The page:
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US to introduce 'new' dolphin-swim-with law


The U.S. Agriculture Department will, on Friday (September 11) issue rules to protect dolphins at tourist attractions that allow people to swim with dolphins.

The rules have been condemned by US animal welfare and conservation organizations as weak and ineffectual.

The Humane Society of the United States (HSUS) point out that the Agriculture Department has taken 3-1/2 years from its first proposal to make the regulations law.

Further news on new Australian law


Sydney Morning Herald September 7.

In Adelaide, the Environment Minister, Senator Hill, boosted efforts to protect dolphins after the recent shooting of two in the Port River.

Those found guilty of killing or injuring dolphins in Commonwealth waters will face up to two years jail and fines of up to $110,000 under the new plan. Actions that have a significant impact on a threatened species of dolphin, whether in State or Commonwealth waters, will attract fines of up to $550,000 for an individual and $5.5 million for a company.

Australia moves to further protect cetacean populations


Australia - September8, 1998 HEFTY FINES FOR DOLPHIN KILLERS

The Australian Government is to impose prison sentences of up to two
years for anyone convicted of killing dolphins in Australian waters.

Federal Environment Minister Robert Hill said that in the case of threatened
species, fines of up to five-million dollars for a corporation or half-a-million
dollars for individuals will be issued.

There has been little research on dolphin populations and the government

South Pacific Forum. Whales eat too much fish: Japan


Sydney Morning Herald August 27th, 1998

Palikir, Micronesia: Japan launched a major diplomatic offensive to wreck plans for a South Pacific whale sanctuary by arguing that whales would devestate the region's fish stocks if they were not killed, a leaked diplomatic cable revealed.

The 29th South Pacific Forum in the Federated States of Micronesia endorsed plans for the sanctuary yesterday, but only after a last-minute bid by Palau to give Japan the right to veto the sanctuary was rejected.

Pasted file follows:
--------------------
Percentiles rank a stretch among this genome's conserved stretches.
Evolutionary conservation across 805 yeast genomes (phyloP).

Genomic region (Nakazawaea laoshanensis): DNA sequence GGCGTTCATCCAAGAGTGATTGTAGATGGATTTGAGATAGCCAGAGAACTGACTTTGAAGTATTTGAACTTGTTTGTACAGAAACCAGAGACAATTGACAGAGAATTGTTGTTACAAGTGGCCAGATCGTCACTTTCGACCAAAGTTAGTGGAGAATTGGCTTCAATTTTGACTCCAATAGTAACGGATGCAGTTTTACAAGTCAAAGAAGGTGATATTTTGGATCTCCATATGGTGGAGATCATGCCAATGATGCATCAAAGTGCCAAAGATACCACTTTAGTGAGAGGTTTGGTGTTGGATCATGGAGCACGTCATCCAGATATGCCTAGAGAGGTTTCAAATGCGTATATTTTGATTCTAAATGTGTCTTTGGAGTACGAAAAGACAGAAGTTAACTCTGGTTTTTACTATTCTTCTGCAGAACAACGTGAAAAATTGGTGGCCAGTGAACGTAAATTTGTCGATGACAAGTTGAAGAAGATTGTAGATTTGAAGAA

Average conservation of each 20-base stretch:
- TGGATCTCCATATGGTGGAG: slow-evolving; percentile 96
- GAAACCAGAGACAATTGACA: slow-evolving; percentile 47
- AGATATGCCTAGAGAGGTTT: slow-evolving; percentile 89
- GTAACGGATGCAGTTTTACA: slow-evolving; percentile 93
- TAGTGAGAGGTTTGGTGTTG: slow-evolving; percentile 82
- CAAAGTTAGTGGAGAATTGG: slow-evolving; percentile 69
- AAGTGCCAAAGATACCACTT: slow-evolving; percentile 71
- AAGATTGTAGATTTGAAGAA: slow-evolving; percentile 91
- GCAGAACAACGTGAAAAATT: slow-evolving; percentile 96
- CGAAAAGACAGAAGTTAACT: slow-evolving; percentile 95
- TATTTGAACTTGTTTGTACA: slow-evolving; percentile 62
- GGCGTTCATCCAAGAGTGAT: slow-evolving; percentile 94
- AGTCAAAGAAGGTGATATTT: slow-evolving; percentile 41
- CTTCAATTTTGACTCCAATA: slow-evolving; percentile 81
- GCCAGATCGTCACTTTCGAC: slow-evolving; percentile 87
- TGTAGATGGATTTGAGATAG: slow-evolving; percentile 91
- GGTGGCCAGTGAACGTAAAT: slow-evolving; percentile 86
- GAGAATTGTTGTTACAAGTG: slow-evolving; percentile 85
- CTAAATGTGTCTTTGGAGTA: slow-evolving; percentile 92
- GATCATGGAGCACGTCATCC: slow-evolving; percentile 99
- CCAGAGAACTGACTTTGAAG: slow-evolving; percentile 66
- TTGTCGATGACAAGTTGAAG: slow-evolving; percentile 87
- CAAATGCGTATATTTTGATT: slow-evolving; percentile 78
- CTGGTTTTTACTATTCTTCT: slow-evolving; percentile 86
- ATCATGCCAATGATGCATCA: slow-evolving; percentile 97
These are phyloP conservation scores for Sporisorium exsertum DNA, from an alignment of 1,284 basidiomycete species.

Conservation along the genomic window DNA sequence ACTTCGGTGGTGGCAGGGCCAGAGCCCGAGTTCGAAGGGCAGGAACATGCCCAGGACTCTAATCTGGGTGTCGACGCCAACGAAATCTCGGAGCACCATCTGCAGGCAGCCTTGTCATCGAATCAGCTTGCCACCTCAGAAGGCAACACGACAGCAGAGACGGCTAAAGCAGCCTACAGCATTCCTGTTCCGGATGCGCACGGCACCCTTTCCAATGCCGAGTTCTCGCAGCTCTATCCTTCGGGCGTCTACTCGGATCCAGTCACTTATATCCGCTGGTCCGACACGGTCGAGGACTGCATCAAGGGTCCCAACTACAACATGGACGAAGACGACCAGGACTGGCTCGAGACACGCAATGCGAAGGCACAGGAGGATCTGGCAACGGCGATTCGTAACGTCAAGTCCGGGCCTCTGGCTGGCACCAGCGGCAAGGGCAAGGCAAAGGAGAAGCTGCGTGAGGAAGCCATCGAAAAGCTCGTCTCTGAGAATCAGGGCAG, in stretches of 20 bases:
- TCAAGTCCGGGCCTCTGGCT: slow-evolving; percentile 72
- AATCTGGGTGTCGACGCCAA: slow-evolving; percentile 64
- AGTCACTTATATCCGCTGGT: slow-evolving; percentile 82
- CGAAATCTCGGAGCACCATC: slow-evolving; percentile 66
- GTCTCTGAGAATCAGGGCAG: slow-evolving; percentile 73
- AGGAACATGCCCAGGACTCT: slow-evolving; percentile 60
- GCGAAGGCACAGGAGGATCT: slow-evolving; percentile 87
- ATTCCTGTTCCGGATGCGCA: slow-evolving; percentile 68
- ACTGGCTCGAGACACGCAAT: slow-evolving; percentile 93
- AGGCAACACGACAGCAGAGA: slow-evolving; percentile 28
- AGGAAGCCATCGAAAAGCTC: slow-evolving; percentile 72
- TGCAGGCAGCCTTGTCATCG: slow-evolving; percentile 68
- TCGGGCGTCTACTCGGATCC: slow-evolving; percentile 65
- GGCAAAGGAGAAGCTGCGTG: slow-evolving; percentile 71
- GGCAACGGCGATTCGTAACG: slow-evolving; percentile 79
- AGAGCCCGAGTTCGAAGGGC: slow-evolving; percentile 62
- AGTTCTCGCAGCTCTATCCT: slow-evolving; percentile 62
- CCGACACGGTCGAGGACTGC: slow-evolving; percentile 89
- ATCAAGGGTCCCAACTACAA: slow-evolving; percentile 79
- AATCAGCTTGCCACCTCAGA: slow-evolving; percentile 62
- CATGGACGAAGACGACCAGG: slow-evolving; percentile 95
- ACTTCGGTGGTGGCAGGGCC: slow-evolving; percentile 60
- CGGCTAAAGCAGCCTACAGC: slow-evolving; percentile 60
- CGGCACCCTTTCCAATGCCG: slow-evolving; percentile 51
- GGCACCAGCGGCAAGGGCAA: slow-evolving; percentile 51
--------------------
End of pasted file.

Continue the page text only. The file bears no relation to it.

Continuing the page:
Support for a South Pacific Whale Sanctuary.


Media Release August 25, l998 Senator Robert Hill, Minister for the Environment, Australia.


An Australian and New Zealand initiative to increase protection for great whales has been supported by the South Pacific Forum.

The Forum meeting this week in the Federated States of Micronesia, has reiterated its support for the moratorium on commercial whaling and
supported
a proposal to establish a South Pacific Whale Sanctuary for great whales to complement the existing Indian and Southern Ocean sanctuaries.

Call for Whale Sanctuary


Australia - August26, 1998 <Picture>

CALL FOR WHALE SANCTUARY

Australia is calling for a South Pacific Whale Sanctuary, and along with New Zealand, will promote the idea at the next South Pacific Forum summit, as a step towards creating a global sanctuary.

Despite opposition from Japan, the Foreign Minister, Alexander Downer, will urge other countries to support the idea at this week's forum in the Federated States of Micronesia.

US giant Enron pulls out of Karnali-Chisapani hydroelectric project


After nearly two years of doggedly pursuing the Karnali-Chisapani hydroelectric project in Nepal, the US gas and energy giant Enron Corp pulled out of the project earlier this summer, citing "changing trends in the international financial and power markets." Enron's bombshell decision came a mere 4 months after the company submitted a request for a licence to survey the 10,800 megawatt Karnali project. Back in September 1996, Enron had proposed investing US 6-9 billion dollars to develop the project with the intention of exporting the power to India and China.

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